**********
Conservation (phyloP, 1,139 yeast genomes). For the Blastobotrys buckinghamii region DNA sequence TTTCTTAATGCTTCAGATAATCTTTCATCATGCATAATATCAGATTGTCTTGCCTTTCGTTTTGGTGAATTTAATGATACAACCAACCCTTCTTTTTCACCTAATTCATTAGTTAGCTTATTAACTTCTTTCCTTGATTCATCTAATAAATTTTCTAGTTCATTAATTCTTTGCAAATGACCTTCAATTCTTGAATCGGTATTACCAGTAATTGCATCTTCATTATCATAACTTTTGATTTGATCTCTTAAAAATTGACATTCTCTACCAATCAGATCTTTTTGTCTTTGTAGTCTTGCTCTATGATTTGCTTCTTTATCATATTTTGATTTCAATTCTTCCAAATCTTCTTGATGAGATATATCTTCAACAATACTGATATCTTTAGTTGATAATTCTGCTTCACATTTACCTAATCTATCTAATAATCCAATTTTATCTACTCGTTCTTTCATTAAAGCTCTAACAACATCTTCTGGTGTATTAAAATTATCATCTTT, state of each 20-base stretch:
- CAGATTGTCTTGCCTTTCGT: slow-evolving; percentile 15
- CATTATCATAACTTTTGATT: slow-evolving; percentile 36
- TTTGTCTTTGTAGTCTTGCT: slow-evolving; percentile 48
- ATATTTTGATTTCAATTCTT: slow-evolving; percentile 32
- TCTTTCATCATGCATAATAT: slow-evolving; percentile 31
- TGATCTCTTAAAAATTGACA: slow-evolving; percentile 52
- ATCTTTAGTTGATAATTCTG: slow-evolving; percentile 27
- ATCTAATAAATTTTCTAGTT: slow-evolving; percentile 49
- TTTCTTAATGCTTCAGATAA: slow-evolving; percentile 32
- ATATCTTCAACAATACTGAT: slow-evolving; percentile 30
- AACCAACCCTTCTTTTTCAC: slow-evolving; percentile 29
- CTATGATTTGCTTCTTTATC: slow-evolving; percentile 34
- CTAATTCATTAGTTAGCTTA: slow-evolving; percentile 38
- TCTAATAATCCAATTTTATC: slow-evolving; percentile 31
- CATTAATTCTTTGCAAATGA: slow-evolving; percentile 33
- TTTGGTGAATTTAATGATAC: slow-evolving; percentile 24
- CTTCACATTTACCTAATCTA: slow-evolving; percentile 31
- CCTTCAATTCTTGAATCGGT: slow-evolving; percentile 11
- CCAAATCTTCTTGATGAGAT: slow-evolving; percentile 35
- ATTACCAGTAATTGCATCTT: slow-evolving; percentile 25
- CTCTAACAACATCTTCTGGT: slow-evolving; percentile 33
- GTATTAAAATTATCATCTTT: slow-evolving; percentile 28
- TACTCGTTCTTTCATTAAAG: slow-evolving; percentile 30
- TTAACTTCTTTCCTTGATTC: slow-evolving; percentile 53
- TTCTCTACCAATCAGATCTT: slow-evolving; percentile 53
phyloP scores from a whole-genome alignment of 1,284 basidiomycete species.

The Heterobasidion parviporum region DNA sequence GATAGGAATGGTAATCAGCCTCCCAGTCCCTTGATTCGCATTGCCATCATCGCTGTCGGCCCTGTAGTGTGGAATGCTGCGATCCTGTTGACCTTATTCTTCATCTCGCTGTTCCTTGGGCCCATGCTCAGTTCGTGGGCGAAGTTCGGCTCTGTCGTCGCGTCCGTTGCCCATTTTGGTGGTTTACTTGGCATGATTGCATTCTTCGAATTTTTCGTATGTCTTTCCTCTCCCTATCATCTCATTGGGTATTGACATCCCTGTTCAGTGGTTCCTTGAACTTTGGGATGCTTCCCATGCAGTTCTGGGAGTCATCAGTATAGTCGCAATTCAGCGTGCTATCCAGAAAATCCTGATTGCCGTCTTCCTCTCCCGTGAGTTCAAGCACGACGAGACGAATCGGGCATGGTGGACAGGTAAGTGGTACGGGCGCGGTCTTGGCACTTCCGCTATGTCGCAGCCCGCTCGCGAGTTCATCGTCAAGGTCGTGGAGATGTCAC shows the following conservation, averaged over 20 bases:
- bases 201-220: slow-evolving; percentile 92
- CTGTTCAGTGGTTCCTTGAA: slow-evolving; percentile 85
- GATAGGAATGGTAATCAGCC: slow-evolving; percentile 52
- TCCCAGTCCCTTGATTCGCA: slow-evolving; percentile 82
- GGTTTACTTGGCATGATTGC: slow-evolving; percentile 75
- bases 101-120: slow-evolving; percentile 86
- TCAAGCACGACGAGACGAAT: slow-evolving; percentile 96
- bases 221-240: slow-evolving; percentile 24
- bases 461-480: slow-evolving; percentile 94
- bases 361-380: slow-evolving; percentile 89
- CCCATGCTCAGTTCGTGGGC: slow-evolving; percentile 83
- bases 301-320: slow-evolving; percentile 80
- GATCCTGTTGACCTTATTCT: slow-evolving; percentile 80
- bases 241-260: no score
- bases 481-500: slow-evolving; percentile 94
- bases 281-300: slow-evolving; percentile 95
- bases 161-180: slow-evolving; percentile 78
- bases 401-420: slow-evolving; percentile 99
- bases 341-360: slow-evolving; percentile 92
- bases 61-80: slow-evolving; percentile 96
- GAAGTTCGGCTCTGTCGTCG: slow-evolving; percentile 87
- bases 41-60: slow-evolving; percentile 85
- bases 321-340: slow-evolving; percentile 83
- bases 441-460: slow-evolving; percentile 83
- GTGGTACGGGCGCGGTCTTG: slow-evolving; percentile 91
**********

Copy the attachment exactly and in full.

Conservation (phyloP, 1,139 yeast genomes). For the Blastobotrys buckinghamii region DNA sequence TTTCTTAATGCTTCAGATAATCTTTCATCATGCATAATATCAGATTGTCTTGCCTTTCGTTTTGGTGAATTTAATGATACAACCAACCCTTCTTTTTCACCTAATTCATTAGTTAGCTTATTAACTTCTTTCCTTGATTCATCTAATAAATTTTCTAGTTCATTAATTCTTTGCAAATGACCTTCAATTCTTGAATCGGTATTACCAGTAATTGCATCTTCATTATCATAACTTTTGATTTGATCTCTTAAAAATTGACATTCTCTACCAATCAGATCTTTTTGTCTTTGTAGTCTTGCTCTATGATTTGCTTCTTTATCATATTTTGATTTCAATTCTTCCAAATCTTCTTGATGAGATATATCTTCAACAATACTGATATCTTTAGTTGATAATTCTGCTTCACATTTACCTAATCTATCTAATAATCCAATTTTATCTACTCGTTCTTTCATTAAAGCTCTAACAACATCTTCTGGTGTATTAAAATTATCATCTTT, state of each 20-base stretch:
- CAGATTGTCTTGCCTTTCGT: slow-evolving; percentile 15
- CATTATCATAACTTTTGATT: slow-evolving; percentile 36
- TTTGTCTTTGTAGTCTTGCT: slow-evolving; percentile 48
- ATATTTTGATTTCAATTCTT: slow-evolving; percentile 32
- TCTTTCATCATGCATAATAT: slow-evolving; percentile 31
- TGATCTCTTAAAAATTGACA: slow-evolving; percentile 52
- ATCTTTAGTTGATAATTCTG: slow-evolving; percentile 27
- ATCTAATAAATTTTCTAGTT: slow-evolving; percentile 49
- TTTCTTAATGCTTCAGATAA: slow-evolving; percentile 32
- ATATCTTCAACAATACTGAT: slow-evolving; percentile 30
- AACCAACCCTTCTTTTTCAC: slow-evolving; percentile 29
- CTATGATTTGCTTCTTTATC: slow-evolving; percentile 34
- CTAATTCATTAGTTAGCTTA: slow-evolving; percentile 38
- TCTAATAATCCAATTTTATC: slow-evolving; percentile 31
- CATTAATTCTTTGCAAATGA: slow-evolving; percentile 33
- TTTGGTGAATTTAATGATAC: slow-evolving; percentile 24
- CTTCACATTTACCTAATCTA: slow-evolving; percentile 31
- CCTTCAATTCTTGAATCGGT: slow-evolving; percentile 11
- CCAAATCTTCTTGATGAGAT: slow-evolving; percentile 35
- ATTACCAGTAATTGCATCTT: slow-evolving; percentile 25
- CTCTAACAACATCTTCTGGT: slow-evolving; percentile 33
- GTATTAAAATTATCATCTTT: slow-evolving; percentile 28
- TACTCGTTCTTTCATTAAAG: slow-evolving; percentile 30
- TTAACTTCTTTCCTTGATTC: slow-evolving; percentile 53
- TTCTCTACCAATCAGATCTT: slow-evolving; percentile 53
phyloP scores from a whole-genome alignment of 1,284 basidiomycete species.

The Heterobasidion parviporum region DNA sequence GATAGGAATGGTAATCAGCCTCCCAGTCCCTTGATTCGCATTGCCATCATCGCTGTCGGCCCTGTAGTGTGGAATGCTGCGATCCTGTTGACCTTATTCTTCATCTCGCTGTTCCTTGGGCCCATGCTCAGTTCGTGGGCGAAGTTCGGCTCTGTCGTCGCGTCCGTTGCCCATTTTGGTGGTTTACTTGGCATGATTGCATTCTTCGAATTTTTCGTATGTCTTTCCTCTCCCTATCATCTCATTGGGTATTGACATCCCTGTTCAGTGGTTCCTTGAACTTTGGGATGCTTCCCATGCAGTTCTGGGAGTCATCAGTATAGTCGCAATTCAGCGTGCTATCCAGAAAATCCTGATTGCCGTCTTCCTCTCCCGTGAGTTCAAGCACGACGAGACGAATCGGGCATGGTGGACAGGTAAGTGGTACGGGCGCGGTCTTGGCACTTCCGCTATGTCGCAGCCCGCTCGCGAGTTCATCGTCAAGGTCGTGGAGATGTCAC shows the following conservation, averaged over 20 bases:
- bases 201-220: slow-evolving; percentile 92
- CTGTTCAGTGGTTCCTTGAA: slow-evolving; percentile 85
- GATAGGAATGGTAATCAGCC: slow-evolving; percentile 52
- TCCCAGTCCCTTGATTCGCA: slow-evolving; percentile 82
- GGTTTACTTGGCATGATTGC: slow-evolving; percentile 75
- bases 101-120: slow-evolving; percentile 86
- TCAAGCACGACGAGACGAAT: slow-evolving; percentile 96
- bases 221-240: slow-evolving; percentile 24
- bases 461-480: slow-evolving; percentile 94
- bases 361-380: slow-evolving; percentile 89
- CCCATGCTCAGTTCGTGGGC: slow-evolving; percentile 83
- bases 301-320: slow-evolving; percentile 80
- GATCCTGTTGACCTTATTCT: slow-evolving; percentile 80
- bases 241-260: no score
- bases 481-500: slow-evolving; percentile 94
- bases 281-300: slow-evolving; percentile 95
- bases 161-180: slow-evolving; percentile 78
- bases 401-420: slow-evolving; percentile 99
- bases 341-360: slow-evolving; percentile 92
- bases 61-80: slow-evolving; percentile 96
- GAAGTTCGGCTCTGTCGTCG: slow-evolving; percentile 87
- bases 41-60: slow-evolving; percentile 85
- bases 321-340: slow-evolving; percentile 83
- bases 441-460: slow-evolving; percentile 83
- GTGGTACGGGCGCGGTCTTG: slow-evolving; percentile 91